May 18, 2018 / 1:38 PM / in a month

Fed's Brainard says rules on low-income lending can be modernized

WASHINGTON, May 18 (Reuters) - A Federal Reserve governor said Friday U.S. regulators are keen to update long-standing rules on lending in lower-income communities, saying the requirements could be modernized and streamlined.

Governor Lael Brainard said banking regulators are considering a significant update to rules around the 1977 Community Reinvestment Act, which requires regulators to assess how well banks are serving the needs of lower-income communities where they do business.

The Trump administration has made updating CRA rules a priority, and Brainard, an appointee of President Barack Obama, said is “high time” they be reworked.

Under the CRA, banks must promote financial inclusion by extending mortgages and other types of credit to low-income communities where they take deposits, and can face limitations on their business if regulators believe they are lacking in that effort.

Banks have long complained the CRA rules are onerous and have failed to keep up with technological developments that have changed how banks approach local lending. But some community groups are concerned that easing the rules could discourage lending in lower-income communities.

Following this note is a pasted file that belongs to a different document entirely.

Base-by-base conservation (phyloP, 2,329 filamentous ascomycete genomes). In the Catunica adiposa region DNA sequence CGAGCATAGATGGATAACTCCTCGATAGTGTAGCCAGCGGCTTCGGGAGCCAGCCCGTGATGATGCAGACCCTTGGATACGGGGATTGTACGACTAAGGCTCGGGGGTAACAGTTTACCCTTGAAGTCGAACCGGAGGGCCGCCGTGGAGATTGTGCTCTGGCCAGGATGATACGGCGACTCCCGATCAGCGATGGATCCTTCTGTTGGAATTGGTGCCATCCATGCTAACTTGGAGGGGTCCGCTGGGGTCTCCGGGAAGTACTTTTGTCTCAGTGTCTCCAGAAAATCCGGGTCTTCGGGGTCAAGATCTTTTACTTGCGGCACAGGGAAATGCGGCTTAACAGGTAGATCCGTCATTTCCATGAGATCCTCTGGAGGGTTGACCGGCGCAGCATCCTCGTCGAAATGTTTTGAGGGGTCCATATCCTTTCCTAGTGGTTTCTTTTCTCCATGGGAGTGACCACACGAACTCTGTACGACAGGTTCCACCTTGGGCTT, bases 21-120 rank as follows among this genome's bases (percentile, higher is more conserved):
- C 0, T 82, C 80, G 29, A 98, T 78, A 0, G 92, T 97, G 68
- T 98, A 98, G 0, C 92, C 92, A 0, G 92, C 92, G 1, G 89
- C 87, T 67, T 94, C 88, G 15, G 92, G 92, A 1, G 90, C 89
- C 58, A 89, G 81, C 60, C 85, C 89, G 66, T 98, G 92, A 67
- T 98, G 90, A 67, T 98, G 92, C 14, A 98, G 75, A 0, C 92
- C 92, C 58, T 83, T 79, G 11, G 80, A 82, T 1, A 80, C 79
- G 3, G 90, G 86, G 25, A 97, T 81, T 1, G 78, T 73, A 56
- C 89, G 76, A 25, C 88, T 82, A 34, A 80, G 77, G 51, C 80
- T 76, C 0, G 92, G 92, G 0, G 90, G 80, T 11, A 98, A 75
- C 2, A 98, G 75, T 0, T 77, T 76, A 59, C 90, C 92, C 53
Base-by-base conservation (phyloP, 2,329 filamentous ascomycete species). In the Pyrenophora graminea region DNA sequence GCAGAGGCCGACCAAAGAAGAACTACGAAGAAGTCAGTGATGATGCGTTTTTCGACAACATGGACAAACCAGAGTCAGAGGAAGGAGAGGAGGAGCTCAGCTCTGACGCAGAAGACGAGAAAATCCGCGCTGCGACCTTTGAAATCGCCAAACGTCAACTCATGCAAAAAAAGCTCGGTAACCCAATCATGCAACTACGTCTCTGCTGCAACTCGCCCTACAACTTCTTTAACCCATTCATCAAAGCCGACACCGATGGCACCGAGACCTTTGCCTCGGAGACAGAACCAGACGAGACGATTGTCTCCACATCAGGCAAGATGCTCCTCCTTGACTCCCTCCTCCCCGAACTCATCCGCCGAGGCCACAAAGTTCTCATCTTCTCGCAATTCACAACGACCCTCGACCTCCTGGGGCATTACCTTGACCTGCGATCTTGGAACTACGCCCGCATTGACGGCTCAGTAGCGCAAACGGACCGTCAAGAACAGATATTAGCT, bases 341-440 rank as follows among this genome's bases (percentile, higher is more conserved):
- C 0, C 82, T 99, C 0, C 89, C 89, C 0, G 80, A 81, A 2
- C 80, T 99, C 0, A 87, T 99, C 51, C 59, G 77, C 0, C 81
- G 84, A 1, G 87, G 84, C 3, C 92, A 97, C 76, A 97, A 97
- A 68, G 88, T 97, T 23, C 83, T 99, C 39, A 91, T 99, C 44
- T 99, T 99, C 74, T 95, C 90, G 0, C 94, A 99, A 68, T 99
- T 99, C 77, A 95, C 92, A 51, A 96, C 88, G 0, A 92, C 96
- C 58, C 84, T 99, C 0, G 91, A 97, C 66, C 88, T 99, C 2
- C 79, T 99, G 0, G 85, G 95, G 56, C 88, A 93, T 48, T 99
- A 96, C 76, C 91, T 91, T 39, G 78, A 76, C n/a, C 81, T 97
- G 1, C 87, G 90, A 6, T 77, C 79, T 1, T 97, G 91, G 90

Brainard said updated rules could ease burdens for banks while also encouraging them to engage in effective lending to underserved areas.

“I am confident that there are ways to update the areas where we evaluate a bank’s CRA performance without losing the core focus on place,” she said in New York, according to prepared remarks.

Brainard said existing CRA rules could be streamlined and made more predictable, while also tailoring them to better allow banks to take different approaches to doing business in various communities.

“We will want to maintain the flexibility to ensure that, no matter the business line, a bank can meet its CRA obligation by doing what it has the expertise to do well,” she said.

Updated rules should also acknowledge technological developments have changed how banks engage in local lending, she said. For example, Brainard noted online lenders are evaluated for CRA compliance based on how they serve the area around their business operations, despite the fact that they lend nationwide.

Brainard’s comments come after the Treasury Department recommended relaxing penalties against banks that have shortcomings in CRA compliance, as long as the bank is working to address the problem.

Brainard said the Fed is working with the Comptroller of the Currency and the Federal Deposit Insurance Corporation on a joint update to the rules. Comptroller Joseph Otting has said he would like to propose updated rules in the coming weeks. (Reporting by Pete Schroeder Editing by Chizu Nomiyama)

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